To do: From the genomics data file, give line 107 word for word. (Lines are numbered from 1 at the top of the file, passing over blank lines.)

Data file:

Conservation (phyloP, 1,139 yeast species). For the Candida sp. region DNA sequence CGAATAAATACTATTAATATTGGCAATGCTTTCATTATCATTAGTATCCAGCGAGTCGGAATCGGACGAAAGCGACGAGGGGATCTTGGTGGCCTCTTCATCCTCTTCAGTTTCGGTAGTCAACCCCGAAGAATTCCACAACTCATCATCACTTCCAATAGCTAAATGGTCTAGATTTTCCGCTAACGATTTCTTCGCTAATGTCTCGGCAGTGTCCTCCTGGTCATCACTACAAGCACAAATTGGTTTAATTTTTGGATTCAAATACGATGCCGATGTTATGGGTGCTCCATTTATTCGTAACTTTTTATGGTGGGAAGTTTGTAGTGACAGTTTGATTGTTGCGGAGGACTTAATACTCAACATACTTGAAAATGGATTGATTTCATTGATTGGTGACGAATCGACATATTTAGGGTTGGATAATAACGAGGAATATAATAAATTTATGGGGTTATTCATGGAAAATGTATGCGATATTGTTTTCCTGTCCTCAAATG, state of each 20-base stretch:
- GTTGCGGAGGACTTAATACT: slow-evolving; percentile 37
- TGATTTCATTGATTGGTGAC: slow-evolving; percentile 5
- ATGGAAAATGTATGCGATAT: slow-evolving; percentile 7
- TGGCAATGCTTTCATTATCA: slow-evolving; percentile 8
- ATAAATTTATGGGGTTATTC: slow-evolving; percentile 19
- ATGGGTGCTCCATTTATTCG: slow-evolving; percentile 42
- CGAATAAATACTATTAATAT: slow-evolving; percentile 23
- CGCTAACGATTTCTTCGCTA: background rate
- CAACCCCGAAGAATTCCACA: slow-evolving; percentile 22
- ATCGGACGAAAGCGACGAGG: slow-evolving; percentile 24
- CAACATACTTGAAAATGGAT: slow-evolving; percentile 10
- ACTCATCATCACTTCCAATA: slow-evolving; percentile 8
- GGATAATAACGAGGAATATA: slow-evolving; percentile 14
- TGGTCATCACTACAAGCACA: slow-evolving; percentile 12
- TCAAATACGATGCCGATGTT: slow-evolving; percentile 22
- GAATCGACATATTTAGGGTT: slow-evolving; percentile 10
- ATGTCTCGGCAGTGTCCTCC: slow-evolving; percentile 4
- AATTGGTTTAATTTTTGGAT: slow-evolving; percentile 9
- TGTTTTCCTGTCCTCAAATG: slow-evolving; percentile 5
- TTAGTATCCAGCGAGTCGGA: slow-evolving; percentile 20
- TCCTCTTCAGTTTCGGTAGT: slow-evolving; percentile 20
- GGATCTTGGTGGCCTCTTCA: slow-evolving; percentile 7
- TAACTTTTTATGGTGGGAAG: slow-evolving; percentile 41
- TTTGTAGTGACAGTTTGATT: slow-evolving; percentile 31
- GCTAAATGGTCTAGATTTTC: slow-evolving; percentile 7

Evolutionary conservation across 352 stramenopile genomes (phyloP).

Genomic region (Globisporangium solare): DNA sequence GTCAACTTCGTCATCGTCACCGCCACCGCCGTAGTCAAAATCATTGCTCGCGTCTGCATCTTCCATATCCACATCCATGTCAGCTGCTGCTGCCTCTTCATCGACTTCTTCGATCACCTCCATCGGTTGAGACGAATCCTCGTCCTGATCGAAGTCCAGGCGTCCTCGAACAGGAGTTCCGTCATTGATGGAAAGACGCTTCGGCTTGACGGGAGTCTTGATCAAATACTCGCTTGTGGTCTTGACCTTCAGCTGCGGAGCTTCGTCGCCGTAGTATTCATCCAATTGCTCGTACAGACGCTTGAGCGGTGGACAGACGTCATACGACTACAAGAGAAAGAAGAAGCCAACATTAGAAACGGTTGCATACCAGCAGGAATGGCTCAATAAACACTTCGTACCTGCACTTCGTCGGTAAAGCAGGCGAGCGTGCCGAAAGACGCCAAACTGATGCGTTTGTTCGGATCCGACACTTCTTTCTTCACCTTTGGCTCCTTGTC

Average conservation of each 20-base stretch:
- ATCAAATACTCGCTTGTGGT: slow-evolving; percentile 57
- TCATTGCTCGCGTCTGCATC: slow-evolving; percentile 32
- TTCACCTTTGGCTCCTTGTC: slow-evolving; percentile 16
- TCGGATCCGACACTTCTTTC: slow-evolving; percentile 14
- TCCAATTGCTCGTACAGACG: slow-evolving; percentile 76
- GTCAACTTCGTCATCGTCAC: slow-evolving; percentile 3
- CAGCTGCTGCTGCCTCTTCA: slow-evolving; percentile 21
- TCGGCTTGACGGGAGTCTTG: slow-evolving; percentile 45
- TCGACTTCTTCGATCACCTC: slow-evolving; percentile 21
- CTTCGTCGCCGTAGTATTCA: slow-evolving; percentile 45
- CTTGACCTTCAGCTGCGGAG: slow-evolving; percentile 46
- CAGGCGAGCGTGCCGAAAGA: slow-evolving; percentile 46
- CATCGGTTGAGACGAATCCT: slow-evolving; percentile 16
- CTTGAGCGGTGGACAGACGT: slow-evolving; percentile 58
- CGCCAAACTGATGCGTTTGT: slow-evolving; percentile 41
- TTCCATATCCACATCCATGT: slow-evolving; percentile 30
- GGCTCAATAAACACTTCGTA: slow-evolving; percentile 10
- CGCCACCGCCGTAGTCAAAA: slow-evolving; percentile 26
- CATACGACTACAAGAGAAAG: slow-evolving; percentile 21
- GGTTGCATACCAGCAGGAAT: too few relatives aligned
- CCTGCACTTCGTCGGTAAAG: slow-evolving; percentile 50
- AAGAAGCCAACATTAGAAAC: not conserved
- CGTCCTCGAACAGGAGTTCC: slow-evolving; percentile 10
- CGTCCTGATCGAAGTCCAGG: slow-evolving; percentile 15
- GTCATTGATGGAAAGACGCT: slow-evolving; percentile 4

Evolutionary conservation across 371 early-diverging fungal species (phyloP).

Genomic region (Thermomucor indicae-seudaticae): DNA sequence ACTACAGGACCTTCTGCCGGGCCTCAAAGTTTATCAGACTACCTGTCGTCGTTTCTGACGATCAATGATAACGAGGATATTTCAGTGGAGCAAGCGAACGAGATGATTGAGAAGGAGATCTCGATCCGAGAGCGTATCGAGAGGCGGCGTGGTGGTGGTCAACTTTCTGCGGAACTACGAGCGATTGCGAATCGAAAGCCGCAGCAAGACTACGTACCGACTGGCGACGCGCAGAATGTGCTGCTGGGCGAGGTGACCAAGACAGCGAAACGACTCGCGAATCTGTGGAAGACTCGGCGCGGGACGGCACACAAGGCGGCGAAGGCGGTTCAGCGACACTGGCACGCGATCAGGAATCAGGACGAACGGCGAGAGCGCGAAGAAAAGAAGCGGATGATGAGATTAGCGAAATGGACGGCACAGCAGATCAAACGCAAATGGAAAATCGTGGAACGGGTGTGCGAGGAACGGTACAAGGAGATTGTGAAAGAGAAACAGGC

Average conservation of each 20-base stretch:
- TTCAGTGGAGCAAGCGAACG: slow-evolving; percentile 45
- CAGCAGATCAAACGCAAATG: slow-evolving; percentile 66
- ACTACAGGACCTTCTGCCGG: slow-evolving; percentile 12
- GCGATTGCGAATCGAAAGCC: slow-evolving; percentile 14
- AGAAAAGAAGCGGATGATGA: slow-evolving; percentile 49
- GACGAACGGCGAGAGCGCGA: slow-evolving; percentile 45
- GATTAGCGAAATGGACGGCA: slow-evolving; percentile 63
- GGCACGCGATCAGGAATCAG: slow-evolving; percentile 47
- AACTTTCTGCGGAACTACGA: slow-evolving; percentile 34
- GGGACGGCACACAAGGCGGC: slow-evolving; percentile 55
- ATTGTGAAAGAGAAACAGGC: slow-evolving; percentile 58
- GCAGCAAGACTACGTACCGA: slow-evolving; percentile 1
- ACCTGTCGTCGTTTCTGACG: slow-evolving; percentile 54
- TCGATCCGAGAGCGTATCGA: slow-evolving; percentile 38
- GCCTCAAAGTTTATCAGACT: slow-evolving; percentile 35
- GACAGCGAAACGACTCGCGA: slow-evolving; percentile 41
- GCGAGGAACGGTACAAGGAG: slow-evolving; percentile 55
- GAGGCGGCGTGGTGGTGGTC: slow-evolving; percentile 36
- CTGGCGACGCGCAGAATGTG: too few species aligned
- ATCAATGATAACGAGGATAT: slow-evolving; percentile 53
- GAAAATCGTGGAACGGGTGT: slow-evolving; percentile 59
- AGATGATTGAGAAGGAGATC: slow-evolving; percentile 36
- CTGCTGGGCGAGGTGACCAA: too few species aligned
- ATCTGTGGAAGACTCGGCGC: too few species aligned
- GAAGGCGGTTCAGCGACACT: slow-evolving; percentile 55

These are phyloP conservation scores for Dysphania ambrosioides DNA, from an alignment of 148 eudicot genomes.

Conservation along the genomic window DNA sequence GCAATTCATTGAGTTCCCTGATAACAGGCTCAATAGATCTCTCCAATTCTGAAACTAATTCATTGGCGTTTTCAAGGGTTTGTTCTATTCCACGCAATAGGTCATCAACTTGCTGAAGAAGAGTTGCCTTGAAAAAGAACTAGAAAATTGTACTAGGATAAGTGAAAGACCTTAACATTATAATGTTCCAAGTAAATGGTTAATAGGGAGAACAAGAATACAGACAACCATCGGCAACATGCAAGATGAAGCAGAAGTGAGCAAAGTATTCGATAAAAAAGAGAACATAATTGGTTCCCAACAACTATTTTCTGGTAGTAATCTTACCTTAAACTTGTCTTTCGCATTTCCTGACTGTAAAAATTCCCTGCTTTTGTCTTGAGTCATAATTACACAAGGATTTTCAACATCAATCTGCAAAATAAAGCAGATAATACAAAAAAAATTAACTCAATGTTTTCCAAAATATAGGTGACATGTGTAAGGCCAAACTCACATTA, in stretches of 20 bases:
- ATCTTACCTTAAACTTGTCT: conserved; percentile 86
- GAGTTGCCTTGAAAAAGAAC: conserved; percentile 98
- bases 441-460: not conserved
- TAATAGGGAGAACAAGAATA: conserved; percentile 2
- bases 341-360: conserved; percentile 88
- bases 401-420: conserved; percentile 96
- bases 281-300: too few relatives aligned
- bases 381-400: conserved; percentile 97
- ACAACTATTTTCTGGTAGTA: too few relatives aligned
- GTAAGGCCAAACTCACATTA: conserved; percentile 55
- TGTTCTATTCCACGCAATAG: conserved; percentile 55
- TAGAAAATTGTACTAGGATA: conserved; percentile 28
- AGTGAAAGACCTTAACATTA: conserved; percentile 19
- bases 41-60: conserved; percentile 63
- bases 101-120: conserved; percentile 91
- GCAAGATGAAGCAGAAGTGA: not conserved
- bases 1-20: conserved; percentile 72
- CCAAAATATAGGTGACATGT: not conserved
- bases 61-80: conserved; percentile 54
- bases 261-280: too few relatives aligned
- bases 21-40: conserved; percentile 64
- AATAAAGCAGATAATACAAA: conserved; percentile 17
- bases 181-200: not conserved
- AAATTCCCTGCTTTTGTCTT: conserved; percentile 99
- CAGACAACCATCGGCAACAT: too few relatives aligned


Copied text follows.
- bases 181-200: not conserved